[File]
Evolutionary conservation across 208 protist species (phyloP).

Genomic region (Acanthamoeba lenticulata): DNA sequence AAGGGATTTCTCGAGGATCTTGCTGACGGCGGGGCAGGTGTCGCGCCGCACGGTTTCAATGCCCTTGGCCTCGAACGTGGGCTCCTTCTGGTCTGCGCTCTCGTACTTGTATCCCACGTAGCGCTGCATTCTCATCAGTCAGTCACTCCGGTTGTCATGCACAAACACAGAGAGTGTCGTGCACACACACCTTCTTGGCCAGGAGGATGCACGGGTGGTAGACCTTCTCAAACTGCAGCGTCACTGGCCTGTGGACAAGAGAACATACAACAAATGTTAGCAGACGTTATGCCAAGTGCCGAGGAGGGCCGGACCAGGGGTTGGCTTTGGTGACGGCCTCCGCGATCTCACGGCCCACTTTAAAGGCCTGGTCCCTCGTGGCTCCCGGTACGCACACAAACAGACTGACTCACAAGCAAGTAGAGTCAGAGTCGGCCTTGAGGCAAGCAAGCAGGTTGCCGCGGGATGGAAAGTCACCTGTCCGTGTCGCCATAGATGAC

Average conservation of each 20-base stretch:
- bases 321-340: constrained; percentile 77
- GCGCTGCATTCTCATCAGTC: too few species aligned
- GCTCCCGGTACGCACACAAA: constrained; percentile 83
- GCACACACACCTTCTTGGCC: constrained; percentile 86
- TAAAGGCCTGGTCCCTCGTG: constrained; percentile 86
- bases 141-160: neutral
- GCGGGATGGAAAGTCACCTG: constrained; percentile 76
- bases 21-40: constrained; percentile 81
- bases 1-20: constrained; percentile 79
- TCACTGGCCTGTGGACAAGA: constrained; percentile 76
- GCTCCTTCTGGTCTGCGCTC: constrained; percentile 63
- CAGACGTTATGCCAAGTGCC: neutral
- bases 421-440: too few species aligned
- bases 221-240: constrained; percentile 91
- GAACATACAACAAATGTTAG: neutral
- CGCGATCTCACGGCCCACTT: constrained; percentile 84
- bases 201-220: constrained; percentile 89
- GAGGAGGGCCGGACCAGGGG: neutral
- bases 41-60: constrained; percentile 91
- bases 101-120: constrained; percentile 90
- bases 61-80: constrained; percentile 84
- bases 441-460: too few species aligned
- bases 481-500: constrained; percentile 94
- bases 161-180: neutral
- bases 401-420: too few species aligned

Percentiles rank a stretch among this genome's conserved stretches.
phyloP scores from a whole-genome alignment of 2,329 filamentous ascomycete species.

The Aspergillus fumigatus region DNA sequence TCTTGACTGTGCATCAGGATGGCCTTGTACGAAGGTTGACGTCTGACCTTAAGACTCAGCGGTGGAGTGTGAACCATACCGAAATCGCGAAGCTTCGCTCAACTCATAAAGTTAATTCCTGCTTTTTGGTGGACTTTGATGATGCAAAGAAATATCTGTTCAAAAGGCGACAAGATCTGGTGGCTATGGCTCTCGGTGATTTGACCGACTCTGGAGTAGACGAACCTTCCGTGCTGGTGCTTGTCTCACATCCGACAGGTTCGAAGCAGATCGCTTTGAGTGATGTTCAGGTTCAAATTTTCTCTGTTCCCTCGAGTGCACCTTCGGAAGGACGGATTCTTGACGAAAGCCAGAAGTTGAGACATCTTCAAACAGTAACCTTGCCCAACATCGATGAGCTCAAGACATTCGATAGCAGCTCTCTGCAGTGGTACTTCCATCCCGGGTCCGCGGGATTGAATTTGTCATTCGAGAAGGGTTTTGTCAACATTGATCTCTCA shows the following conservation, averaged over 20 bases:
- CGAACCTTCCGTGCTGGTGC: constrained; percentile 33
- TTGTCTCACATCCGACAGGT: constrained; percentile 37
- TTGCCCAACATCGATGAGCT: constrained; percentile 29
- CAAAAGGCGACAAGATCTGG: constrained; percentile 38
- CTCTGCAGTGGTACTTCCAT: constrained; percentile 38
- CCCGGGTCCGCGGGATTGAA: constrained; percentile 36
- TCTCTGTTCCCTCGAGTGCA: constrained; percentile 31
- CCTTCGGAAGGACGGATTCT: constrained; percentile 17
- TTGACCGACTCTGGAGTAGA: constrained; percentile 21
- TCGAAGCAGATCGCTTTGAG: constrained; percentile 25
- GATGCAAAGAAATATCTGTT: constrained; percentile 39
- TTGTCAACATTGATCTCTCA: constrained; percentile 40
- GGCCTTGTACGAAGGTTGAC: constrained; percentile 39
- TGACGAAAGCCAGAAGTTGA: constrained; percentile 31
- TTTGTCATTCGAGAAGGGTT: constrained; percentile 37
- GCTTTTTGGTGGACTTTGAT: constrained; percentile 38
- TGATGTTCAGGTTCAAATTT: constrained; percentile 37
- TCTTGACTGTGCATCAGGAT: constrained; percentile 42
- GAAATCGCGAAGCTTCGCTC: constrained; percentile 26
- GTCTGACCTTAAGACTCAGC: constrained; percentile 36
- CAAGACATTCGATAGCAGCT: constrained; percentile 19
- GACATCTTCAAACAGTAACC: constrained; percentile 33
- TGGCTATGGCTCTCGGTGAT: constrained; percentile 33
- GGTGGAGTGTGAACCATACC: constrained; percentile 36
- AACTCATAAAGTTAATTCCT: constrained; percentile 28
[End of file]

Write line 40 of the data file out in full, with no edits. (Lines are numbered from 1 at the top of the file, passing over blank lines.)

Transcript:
- TTGACCGACTCTGGAGTAGA: constrained; percentile 21